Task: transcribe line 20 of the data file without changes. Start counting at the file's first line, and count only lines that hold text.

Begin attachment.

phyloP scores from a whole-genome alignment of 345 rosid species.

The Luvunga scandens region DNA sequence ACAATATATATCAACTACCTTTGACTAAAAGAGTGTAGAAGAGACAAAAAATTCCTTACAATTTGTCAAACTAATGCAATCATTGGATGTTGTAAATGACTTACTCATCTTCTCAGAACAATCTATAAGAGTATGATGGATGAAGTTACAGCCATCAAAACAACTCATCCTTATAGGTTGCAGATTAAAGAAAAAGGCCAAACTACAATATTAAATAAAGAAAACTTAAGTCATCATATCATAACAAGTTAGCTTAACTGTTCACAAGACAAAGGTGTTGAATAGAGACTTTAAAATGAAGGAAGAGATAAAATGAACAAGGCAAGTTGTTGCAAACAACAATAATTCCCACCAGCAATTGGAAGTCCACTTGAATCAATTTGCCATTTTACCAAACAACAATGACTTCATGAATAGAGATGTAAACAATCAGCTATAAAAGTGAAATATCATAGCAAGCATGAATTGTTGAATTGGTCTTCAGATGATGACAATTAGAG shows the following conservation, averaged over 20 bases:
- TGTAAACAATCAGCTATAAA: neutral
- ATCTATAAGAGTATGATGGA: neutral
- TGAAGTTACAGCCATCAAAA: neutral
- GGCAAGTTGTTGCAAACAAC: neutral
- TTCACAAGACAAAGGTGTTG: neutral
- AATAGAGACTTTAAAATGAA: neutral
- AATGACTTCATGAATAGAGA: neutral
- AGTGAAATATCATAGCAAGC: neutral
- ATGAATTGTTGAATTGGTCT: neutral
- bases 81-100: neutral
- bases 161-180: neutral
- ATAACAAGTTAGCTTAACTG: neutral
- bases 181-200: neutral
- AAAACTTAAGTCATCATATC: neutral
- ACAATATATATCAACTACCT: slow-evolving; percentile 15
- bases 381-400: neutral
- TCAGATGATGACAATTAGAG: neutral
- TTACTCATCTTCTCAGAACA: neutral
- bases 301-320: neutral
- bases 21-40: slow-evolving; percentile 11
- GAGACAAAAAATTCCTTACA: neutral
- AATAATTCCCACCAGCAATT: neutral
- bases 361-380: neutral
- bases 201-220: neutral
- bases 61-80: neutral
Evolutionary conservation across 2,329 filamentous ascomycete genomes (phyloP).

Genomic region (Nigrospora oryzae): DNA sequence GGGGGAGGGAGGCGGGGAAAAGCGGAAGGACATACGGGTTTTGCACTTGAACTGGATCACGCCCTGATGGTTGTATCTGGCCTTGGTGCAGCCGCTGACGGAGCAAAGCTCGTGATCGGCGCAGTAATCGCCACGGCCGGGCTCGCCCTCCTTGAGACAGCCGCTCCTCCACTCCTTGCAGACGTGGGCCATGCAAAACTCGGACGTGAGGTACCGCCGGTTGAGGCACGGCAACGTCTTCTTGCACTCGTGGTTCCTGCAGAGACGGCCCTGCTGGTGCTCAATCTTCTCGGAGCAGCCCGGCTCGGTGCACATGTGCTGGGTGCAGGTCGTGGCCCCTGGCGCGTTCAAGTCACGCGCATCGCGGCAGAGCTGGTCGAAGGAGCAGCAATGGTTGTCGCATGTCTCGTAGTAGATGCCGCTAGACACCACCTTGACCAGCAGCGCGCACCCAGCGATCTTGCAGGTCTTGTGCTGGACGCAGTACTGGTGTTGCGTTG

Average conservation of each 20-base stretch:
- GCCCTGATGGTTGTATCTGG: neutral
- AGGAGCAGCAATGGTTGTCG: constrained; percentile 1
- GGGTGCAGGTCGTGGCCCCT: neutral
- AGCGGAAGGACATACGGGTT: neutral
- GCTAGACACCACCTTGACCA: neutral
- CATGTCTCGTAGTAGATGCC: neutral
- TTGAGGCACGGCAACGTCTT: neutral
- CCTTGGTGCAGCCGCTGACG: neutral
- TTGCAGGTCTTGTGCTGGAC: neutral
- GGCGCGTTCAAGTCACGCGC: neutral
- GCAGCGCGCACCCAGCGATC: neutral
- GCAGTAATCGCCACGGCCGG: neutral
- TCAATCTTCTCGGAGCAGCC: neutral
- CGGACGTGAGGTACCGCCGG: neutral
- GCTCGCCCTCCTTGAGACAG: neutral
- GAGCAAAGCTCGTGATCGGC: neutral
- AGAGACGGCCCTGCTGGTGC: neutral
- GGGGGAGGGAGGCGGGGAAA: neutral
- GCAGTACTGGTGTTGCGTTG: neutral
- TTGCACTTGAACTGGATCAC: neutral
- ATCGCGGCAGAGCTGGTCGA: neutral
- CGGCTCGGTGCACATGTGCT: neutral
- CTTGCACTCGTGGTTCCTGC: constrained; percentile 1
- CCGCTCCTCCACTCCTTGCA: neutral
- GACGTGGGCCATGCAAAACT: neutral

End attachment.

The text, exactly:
- TTACTCATCTTCTCAGAACA: neutral